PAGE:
lara.jpg

Believing he was being chased by men with knives, Ruffino Lara asked a family friend to call police to come to his aid.

But when Houston police arrived, they ended up shooting and killing the unarmed man.

When the family friend pulled out her phone to start video recording, police confiscated it, telling her she was not allowed to record.

Now Houston Police Chief Charles McClelland is asking the public to “withhold judgment until all the facts and evidence has been gathered and the investigation is complete.”

But that’s just typical cop talk that we should forget about Tuesday’s incident until nobody but Ruffino’s family cares anymore.

There are already so many contradictions to this story that the confiscation of the witness’s phone is the least of the issues here.

Police gave the usual account that they were in fear for their lives, so they had to kill him.

Houston police officer J. McGowan claimed she ordered Lara in English and Spanish to place both arms in the air, but then he turned around with one hand in his waistband, which is when she shot him.

But at least two witnesses say the cop only barked orders in English and that Lara had both arms in the air when he turned around.

Lara, who did not understand English, died on the spot.

According to the Houston Chronicle:

“He didn’t have his hands in his pocket or his shirt,” said (Florida) Ruvio, who remained with Lara throughout the event.

A second witness, 14-year-old Rigoberto Rubio, who was buying water from a machine nearby, said he also saw Lara with both hands against the wall. The teenager said he didn’t know Lara personally.

Suddenly, Lara turned around to face the officers and was shot fatally by McGowan, Ruvio said, his hands still suspended in the air.

Stunned at the scene, Ruvio yelled to McGowan that she had killed an innocent person, and McGowan responded that “he had drawn out a gun.”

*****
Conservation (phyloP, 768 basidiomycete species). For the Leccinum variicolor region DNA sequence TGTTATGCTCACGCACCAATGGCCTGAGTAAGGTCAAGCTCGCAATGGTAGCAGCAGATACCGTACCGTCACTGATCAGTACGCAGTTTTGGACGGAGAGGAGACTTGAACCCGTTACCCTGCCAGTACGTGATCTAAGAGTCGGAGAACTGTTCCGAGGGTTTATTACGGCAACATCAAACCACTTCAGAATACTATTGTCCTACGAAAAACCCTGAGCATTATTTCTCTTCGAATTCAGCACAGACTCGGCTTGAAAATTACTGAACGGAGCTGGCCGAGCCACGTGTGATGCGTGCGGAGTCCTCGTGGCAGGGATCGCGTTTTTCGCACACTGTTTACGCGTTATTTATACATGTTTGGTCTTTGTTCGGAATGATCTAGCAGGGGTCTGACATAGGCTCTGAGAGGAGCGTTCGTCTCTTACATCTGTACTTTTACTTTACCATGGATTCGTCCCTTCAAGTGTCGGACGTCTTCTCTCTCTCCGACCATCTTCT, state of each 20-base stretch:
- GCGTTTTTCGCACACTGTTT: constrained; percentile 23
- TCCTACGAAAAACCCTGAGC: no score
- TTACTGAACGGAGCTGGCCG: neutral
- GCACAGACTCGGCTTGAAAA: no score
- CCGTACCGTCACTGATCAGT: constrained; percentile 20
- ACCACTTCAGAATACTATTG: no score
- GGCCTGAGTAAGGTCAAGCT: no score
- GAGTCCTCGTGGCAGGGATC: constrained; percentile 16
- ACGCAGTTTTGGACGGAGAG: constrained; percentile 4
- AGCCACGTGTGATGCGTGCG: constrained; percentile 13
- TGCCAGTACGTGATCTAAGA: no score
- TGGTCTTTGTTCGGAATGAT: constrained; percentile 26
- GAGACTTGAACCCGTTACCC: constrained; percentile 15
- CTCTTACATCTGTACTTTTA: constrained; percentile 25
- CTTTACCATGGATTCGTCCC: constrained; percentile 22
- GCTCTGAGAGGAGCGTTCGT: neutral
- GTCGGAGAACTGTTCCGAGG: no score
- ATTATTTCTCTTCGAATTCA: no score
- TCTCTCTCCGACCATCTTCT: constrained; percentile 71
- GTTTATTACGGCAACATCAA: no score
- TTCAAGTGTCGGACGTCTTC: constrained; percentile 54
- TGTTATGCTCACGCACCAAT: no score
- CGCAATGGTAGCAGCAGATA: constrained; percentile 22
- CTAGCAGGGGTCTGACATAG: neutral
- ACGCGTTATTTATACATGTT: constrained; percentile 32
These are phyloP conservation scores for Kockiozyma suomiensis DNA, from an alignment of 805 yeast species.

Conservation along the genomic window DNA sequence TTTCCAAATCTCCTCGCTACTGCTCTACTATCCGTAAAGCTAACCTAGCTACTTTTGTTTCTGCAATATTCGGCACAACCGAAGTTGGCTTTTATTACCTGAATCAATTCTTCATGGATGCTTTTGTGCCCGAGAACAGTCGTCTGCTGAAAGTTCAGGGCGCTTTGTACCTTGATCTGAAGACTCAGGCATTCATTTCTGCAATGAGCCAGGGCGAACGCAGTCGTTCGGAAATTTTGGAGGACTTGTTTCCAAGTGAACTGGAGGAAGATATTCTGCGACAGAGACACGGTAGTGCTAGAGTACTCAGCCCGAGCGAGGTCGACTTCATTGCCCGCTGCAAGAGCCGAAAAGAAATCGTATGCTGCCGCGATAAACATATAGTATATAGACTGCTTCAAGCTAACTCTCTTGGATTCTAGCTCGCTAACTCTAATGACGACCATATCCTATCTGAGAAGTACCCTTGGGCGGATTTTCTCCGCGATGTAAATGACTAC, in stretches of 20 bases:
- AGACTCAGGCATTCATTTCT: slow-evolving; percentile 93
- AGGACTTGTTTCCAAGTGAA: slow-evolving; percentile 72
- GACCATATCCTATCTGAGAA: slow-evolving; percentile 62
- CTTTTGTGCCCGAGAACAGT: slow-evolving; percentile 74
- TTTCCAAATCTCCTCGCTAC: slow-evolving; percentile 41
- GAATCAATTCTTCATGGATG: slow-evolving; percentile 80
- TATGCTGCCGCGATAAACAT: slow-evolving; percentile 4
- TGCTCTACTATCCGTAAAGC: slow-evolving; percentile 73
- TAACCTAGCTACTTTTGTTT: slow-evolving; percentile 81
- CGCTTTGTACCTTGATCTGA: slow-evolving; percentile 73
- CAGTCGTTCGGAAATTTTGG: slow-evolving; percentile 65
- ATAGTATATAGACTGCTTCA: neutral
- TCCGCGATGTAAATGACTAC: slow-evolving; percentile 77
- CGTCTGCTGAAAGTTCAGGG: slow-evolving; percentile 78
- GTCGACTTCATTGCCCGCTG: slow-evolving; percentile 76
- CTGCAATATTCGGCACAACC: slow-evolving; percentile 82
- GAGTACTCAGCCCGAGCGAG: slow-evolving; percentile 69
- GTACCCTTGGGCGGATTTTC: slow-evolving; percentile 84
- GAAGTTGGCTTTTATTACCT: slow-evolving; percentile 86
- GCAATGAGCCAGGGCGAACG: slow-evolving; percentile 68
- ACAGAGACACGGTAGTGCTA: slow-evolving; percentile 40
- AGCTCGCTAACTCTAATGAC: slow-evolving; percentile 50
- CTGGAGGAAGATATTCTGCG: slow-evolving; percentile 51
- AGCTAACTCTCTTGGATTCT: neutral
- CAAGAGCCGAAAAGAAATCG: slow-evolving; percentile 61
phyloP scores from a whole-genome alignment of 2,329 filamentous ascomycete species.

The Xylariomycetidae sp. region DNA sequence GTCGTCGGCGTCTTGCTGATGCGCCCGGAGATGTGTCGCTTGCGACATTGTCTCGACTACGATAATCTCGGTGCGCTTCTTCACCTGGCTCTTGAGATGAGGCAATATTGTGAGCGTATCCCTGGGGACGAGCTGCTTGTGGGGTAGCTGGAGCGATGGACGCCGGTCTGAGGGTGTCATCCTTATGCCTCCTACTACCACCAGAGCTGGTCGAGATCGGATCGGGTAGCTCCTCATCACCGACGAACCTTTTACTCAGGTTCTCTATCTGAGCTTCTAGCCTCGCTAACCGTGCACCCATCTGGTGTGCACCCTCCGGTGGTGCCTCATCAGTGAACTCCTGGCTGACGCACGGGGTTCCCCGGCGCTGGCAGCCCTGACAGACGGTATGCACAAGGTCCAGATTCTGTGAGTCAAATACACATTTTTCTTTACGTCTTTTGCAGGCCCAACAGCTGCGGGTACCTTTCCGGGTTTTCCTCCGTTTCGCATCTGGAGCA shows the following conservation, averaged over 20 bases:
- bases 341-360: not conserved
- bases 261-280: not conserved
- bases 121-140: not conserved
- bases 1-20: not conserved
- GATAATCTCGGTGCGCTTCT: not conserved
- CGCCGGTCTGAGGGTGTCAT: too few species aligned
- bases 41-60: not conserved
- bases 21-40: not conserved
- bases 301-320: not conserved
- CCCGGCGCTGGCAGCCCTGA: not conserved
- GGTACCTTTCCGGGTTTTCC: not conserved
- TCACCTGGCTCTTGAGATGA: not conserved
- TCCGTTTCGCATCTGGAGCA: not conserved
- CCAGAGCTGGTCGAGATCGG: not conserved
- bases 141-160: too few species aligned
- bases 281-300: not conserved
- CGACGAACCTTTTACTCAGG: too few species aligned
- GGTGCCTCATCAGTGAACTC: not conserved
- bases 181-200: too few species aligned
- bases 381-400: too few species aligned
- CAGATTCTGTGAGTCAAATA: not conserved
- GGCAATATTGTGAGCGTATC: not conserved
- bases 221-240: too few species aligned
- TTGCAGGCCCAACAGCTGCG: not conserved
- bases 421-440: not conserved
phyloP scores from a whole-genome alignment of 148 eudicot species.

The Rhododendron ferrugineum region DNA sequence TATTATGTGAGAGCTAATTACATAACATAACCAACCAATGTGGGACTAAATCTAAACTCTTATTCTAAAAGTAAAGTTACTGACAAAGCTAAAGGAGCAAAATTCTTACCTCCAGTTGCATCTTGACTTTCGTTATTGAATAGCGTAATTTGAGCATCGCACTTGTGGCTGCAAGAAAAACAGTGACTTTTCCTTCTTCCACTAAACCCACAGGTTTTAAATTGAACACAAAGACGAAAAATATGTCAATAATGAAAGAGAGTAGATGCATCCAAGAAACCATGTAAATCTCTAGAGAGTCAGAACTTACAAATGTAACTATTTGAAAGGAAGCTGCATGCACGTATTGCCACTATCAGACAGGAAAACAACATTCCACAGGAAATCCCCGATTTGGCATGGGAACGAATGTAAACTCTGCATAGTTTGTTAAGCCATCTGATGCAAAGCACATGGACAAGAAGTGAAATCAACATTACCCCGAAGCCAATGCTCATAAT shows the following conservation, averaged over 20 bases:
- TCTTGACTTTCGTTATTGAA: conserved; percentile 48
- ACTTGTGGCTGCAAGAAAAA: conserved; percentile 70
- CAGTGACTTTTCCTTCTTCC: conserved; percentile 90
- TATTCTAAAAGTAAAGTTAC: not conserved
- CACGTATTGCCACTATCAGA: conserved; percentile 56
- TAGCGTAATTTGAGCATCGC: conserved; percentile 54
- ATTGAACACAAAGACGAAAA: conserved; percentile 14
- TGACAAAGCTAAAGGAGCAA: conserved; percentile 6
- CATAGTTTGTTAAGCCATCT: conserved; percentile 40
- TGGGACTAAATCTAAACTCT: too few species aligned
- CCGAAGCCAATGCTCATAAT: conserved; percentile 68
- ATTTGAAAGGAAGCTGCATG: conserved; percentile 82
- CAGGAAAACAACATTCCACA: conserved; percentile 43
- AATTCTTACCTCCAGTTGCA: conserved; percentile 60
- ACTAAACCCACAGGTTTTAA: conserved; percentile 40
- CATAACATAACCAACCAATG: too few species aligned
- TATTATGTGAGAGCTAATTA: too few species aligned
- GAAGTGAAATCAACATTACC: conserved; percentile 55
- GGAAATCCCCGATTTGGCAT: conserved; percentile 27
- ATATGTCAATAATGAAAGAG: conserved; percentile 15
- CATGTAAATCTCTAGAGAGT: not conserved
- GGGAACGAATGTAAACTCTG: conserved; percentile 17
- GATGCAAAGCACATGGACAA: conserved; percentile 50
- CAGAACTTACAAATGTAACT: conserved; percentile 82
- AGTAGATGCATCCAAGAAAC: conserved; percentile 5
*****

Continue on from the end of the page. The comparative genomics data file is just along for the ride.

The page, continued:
Realizing that police were creating a new version of the facts, Ruvio pulled out her phone to record.

It was quickly confiscated.

Now the ACLU of Texas is protesting.

“It’s a shame we can’t see the video the witness reportedly tried to make,” ACLU of Texas Executive Director Terri Burke stated in a press release.

“Houston Police Chief Charles McClelland has asked for the public to withhold judgment about the shooting. The right of Texans to record police activity in a manner that does not interfere with police work is an important protection against abuses of power by the government. The behavior of some members of the local police department might be less suspect if officers showed more respect for the Constitution, and, in this instance, the First Amendment.”


Please send stories, tips and videos to carlosmiller@magiccitymedia.com.

CARLOS MILLER’S LEGAL DEFENSE FUND

I am immersed in a legal case where I not only want to clear my criminal charges stemming from my arrest in January, but I want to sue the Miami-Dade Police Department for deleting my footage, which I was able to recover.

My goal is to set some type of precedent to ensure this does not happen as often as it does today where cops simply get away with it.

So if you would like to contribute, please click on the “donate” button below and contribute whatever you can afford.

 

Facebook PINAC Page

You can keep up with my stories by friending me on Facebook or following me on Twitter and/or Google + or by liking the PINAC Facebook page.

Hair Transplant 

Also, in an unrelated PINAC matter, I recently went through a hair transplant operation and I’m documenting my recovery on this blog if you are interested. I did not pay for this transplant, which is why I’m promoting the doctor through the hair transplant blog.